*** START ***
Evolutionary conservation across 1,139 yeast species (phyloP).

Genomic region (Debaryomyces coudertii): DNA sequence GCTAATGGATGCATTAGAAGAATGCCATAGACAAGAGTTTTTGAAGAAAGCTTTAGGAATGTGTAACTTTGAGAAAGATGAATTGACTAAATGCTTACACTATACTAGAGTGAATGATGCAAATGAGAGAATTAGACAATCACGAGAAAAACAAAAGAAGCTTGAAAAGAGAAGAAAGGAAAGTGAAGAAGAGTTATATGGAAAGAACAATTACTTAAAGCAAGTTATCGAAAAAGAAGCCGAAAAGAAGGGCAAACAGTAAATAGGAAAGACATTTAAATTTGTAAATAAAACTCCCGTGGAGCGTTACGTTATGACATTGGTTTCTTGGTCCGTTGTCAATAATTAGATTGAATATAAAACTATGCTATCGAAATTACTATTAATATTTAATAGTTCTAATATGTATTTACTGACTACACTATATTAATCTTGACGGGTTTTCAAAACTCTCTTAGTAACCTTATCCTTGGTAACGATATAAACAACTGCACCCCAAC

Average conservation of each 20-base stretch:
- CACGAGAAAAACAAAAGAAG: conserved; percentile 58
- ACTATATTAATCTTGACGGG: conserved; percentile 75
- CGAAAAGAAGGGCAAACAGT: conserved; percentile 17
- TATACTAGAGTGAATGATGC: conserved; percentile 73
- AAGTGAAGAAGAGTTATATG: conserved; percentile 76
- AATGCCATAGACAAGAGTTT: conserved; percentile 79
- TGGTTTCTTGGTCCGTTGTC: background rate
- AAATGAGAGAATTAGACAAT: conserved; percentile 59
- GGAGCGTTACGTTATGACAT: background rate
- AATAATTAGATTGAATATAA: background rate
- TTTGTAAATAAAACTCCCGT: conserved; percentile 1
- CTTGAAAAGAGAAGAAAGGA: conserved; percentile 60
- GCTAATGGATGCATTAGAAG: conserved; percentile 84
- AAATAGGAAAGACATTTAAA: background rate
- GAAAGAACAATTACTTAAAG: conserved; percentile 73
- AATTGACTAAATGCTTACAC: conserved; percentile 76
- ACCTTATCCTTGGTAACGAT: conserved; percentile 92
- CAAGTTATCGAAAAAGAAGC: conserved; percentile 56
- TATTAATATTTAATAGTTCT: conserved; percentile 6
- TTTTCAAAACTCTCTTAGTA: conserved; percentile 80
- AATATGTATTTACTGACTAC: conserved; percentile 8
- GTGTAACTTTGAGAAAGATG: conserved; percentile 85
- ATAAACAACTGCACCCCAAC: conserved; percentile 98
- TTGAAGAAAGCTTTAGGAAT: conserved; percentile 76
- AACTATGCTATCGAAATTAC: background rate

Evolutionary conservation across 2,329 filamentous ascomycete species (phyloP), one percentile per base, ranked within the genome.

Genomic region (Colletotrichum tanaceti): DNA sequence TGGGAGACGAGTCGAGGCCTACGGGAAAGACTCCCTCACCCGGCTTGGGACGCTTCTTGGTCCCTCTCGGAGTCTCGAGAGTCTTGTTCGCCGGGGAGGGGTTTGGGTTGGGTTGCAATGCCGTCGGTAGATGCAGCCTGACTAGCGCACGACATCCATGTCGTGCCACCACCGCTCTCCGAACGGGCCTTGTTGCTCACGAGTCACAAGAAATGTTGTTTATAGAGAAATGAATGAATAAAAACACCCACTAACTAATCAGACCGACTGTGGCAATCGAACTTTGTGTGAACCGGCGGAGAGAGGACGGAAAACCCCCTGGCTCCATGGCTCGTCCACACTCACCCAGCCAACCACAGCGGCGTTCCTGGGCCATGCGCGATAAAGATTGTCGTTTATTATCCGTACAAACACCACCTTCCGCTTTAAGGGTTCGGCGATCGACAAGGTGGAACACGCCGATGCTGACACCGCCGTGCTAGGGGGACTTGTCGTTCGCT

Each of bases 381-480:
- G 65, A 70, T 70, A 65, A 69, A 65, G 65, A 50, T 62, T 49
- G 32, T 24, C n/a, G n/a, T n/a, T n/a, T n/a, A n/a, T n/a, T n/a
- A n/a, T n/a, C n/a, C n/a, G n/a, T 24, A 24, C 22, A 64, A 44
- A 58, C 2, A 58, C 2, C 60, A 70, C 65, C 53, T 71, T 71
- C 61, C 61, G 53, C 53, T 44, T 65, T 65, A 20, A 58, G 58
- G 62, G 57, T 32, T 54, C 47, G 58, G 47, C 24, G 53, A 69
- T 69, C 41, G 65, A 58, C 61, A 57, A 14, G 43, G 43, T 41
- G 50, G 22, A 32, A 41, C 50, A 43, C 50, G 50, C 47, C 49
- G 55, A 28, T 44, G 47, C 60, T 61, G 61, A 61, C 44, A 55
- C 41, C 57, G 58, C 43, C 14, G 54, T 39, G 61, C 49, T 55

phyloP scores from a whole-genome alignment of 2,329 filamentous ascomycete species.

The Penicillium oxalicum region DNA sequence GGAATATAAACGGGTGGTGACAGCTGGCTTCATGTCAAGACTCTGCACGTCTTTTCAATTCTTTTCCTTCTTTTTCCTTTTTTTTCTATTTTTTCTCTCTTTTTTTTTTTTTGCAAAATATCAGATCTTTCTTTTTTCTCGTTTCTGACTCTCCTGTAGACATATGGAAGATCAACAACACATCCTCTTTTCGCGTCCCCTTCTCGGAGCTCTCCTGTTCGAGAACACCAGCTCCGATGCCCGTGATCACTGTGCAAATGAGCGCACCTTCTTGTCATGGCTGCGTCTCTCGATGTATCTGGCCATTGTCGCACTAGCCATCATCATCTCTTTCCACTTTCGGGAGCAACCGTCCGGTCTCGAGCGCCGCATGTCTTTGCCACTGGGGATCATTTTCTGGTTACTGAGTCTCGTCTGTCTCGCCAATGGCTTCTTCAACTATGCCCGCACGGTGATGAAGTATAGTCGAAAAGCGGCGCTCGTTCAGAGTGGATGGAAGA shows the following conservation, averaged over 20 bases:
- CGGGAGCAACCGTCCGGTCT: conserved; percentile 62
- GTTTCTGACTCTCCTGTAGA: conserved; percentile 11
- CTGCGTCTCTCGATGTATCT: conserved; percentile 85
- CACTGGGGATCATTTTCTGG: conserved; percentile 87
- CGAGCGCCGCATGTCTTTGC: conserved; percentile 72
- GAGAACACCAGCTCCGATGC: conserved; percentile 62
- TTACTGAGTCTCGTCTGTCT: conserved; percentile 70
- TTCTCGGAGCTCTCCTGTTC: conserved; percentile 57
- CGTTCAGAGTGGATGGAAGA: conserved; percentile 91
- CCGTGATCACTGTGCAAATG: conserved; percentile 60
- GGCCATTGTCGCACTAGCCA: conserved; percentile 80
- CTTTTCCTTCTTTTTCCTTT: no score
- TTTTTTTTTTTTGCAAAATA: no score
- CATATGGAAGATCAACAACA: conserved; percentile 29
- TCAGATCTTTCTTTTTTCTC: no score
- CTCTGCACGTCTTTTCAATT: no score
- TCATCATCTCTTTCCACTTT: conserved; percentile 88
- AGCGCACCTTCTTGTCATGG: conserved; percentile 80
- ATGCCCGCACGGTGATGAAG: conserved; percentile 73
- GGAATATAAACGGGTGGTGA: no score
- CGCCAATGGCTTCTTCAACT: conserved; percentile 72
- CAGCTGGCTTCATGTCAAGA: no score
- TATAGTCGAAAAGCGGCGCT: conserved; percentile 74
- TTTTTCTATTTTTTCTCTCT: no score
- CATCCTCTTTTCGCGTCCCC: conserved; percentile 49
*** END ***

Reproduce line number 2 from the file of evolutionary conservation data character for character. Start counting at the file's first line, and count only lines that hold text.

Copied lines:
Genomic region (Debaryomyces coudertii): DNA sequence GCTAATGGATGCATTAGAAGAATGCCATAGACAAGAGTTTTTGAAGAAAGCTTTAGGAATGTGTAACTTTGAGAAAGATGAATTGACTAAATGCTTACACTATACTAGAGTGAATGATGCAAATGAGAGAATTAGACAATCACGAGAAAAACAAAAGAAGCTTGAAAAGAGAAGAAAGGAAAGTGAAGAAGAGTTATATGGAAAGAACAATTACTTAAAGCAAGTTATCGAAAAAGAAGCCGAAAAGAAGGGCAAACAGTAAATAGGAAAGACATTTAAATTTGTAAATAAAACTCCCGTGGAGCGTTACGTTATGACATTGGTTTCTTGGTCCGTTGTCAATAATTAGATTGAATATAAAACTATGCTATCGAAATTACTATTAATATTTAATAGTTCTAATATGTATTTACTGACTACACTATATTAATCTTGACGGGTTTTCAAAACTCTCTTAGTAACCTTATCCTTGGTAACGATATAAACAACTGCACCCCAAC